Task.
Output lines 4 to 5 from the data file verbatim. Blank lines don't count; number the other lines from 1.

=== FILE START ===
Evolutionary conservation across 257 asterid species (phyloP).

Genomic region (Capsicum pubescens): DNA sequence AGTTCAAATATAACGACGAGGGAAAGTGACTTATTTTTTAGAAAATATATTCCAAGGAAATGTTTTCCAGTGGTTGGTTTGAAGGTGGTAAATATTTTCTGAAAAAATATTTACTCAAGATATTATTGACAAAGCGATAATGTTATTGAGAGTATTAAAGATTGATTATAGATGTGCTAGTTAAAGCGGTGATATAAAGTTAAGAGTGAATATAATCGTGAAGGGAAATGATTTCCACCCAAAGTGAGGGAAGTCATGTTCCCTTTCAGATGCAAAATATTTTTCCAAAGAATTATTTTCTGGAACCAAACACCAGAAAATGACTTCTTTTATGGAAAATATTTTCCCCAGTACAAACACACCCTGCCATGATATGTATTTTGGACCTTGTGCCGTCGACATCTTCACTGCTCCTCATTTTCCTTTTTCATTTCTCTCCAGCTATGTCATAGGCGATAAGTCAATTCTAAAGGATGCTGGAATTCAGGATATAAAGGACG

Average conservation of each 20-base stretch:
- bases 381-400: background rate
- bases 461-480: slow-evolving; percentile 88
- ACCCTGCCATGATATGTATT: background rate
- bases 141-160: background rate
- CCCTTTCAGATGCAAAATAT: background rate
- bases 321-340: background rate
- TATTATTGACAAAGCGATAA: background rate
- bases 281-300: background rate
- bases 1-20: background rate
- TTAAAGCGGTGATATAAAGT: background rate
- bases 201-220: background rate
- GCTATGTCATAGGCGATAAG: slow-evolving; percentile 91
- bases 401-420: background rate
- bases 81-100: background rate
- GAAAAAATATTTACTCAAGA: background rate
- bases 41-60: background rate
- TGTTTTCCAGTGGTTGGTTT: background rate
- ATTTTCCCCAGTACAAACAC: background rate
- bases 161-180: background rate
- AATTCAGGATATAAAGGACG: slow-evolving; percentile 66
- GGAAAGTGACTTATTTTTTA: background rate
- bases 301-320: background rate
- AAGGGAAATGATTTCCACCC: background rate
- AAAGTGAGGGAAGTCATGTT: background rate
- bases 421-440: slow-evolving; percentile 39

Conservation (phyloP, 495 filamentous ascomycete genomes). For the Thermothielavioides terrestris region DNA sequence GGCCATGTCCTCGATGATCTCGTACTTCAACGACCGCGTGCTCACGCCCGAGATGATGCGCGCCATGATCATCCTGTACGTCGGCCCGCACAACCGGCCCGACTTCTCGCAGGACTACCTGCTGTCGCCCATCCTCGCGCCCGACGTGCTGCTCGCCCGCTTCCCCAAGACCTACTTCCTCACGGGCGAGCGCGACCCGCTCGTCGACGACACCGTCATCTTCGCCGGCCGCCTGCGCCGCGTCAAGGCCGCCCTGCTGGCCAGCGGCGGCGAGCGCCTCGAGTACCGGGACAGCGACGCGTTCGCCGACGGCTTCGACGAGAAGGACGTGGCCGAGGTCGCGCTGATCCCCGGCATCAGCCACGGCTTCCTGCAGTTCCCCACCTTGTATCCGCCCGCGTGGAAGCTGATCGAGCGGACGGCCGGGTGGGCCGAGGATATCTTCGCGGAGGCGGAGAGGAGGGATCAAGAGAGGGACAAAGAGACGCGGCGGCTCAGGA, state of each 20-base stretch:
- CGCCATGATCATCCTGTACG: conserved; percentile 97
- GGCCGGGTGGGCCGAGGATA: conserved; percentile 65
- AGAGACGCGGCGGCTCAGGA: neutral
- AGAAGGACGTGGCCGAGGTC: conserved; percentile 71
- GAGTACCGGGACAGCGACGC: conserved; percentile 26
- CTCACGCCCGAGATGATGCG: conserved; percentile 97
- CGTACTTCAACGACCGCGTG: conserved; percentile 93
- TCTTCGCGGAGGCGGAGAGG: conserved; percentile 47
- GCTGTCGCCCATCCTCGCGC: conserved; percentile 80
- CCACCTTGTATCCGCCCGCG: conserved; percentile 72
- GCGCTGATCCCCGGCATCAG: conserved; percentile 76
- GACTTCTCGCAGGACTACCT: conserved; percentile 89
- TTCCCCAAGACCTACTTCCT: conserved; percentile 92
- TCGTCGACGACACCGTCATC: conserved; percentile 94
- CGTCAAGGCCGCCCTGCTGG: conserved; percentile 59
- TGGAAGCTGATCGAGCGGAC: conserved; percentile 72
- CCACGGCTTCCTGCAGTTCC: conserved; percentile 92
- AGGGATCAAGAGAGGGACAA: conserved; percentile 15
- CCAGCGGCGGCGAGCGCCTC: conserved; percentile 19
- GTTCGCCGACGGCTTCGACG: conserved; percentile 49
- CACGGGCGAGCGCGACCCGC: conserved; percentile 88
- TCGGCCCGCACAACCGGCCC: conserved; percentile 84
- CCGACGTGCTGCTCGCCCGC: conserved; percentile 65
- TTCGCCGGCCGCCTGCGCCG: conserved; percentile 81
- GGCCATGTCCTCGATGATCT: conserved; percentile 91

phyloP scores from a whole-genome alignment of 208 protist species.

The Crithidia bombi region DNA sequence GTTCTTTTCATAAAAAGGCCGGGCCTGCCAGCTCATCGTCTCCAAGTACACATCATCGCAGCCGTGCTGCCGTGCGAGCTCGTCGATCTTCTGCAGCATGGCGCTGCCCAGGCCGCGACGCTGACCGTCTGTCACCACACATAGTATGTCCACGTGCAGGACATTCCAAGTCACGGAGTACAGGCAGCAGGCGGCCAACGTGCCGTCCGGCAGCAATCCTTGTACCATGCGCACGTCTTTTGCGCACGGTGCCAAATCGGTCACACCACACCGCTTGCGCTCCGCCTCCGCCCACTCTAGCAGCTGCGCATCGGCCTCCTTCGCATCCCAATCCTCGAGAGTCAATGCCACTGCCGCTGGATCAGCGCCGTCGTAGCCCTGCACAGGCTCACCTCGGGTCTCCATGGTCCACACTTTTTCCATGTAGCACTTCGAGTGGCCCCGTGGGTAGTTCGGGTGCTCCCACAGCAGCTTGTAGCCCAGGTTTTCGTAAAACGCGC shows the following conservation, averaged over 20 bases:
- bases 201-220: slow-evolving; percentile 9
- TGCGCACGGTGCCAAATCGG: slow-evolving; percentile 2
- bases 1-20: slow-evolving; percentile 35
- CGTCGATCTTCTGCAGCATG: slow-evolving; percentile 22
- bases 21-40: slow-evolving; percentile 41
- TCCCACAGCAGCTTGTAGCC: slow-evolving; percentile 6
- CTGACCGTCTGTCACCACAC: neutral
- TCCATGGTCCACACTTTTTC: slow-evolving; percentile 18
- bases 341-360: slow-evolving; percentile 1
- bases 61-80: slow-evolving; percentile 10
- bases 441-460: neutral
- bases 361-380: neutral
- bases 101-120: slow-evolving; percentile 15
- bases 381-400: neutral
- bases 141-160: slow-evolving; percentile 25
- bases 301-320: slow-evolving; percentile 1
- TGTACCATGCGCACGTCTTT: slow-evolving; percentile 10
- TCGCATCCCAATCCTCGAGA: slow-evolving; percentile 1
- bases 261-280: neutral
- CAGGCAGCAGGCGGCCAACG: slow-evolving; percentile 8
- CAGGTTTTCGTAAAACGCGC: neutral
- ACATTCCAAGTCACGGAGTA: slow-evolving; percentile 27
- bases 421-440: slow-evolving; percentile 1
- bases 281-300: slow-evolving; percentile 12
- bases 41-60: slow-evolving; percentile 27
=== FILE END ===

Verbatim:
- bases 381-400: background rate
- bases 461-480: slow-evolving; percentile 88